Journal Article

The European Confederation of Medical Mycology ECMM) survey of candidaemia in Italy: antifungal susceptibility patterns of 261 non-<i>albicans Candida</i> isolates from blood

Anna Maria Tortorano, Anna Lisa Rigoni, Emanuela Biraghi, Anna Prigitano and Maria Anna Viviani

in Journal of Antimicrobial Chemotherapy

Published on behalf of British Society for Antimicrobial Chemotherapy

Volume 52, issue 4, pages 679-682
Published in print October 2003 | ISSN: 0305-7453
Published online October 2003 | e-ISSN: 1460-2091 | DOI:
The European Confederation of Medical Mycology ECMM) survey of candidaemia in Italy: antifungal susceptibility patterns of 261 non-albicans Candida isolates from blood

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Objectives: To analyse the in vitro antifungal susceptibility of 261 non-albicans Candida bloodstream strains isolated during the European Confederation of Medical Mycology survey of candidaemia performed in Lombardia, Italy (September 1997–December 1999).

Methods: In vitro susceptibility to flucytosine, fluconazole, itraconazole, posaconazole and voriconazole was determined using the broth microdilution method described in the NCCLS M27-A guidelines. Etest strips were used to assess susceptibility to amphotericin B. In vitro findings were correlated with the patient’s underlying condition and previous antifungal treatment.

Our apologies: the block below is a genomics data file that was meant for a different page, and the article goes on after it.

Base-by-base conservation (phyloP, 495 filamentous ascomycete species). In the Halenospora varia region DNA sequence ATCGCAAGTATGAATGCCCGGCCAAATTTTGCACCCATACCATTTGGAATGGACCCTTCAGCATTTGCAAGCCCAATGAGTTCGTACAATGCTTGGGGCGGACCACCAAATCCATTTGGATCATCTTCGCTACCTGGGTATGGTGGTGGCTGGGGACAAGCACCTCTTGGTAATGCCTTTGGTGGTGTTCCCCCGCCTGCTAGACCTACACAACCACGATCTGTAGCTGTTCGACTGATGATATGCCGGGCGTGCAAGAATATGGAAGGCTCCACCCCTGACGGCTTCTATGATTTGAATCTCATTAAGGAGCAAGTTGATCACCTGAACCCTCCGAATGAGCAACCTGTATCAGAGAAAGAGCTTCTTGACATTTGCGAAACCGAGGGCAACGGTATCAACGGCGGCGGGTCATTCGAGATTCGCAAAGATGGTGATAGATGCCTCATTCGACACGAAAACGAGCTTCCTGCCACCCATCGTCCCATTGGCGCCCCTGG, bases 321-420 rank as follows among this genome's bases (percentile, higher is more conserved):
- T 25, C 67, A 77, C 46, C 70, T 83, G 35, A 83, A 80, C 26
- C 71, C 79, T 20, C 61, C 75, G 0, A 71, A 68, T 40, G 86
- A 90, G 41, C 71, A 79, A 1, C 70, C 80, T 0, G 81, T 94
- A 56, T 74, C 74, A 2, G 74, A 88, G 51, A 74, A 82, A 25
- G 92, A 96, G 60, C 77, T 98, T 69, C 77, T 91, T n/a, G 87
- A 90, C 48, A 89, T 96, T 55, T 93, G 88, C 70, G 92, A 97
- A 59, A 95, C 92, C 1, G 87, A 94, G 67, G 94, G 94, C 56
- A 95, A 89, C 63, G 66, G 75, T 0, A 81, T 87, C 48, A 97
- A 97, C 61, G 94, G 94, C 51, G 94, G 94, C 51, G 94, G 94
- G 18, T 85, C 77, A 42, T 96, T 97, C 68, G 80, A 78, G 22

Results: MICs (mg/L) at which 90% of the strains were inhibited were, respectively, 2 for flucytosine, 8 for fluconazole, 0.5 for itraconazole, 0.25 for voriconazole and 0.25 for posaconazole. Amphotericin B MIC endpoints were <0.50 mg/L in all the isolates tested. Flucytosine resistance was detected in 19 isolates (7%), mainly among Candida tropicalis strains (30%). Innate or secondary fluconazole resistance was detected in 13 strains (5%). Among the 13 patients with fluconazole-resistant Candida bloodstream infection, three were HIV positive, including one treated with fluconazole for oral candidosis; the four who were HIV negative had received the azole during the 2 weeks preceding the candidaemia. Cross-resistance among fluconazole and other azoles was a rare event.

Conclusions: Resistance is still uncommon in non-albicans Candida species recovered from blood cultures. However, in fungaemias caused by C. tropicalis, Candida glabrata and Candida krusei, there is a high prevalence of resistance to fluconazole and flucytosine. Fluconazole resistance should be suspected in patients treated previously with azoles, mainly those with advanced HIV infection.

Keywords: Keywords: flucytosine, fluconazole, itraconazole, posaconazole, voriconazole

Journal Article.  2150 words. 

Subjects: Medical Oncology ; Critical Care

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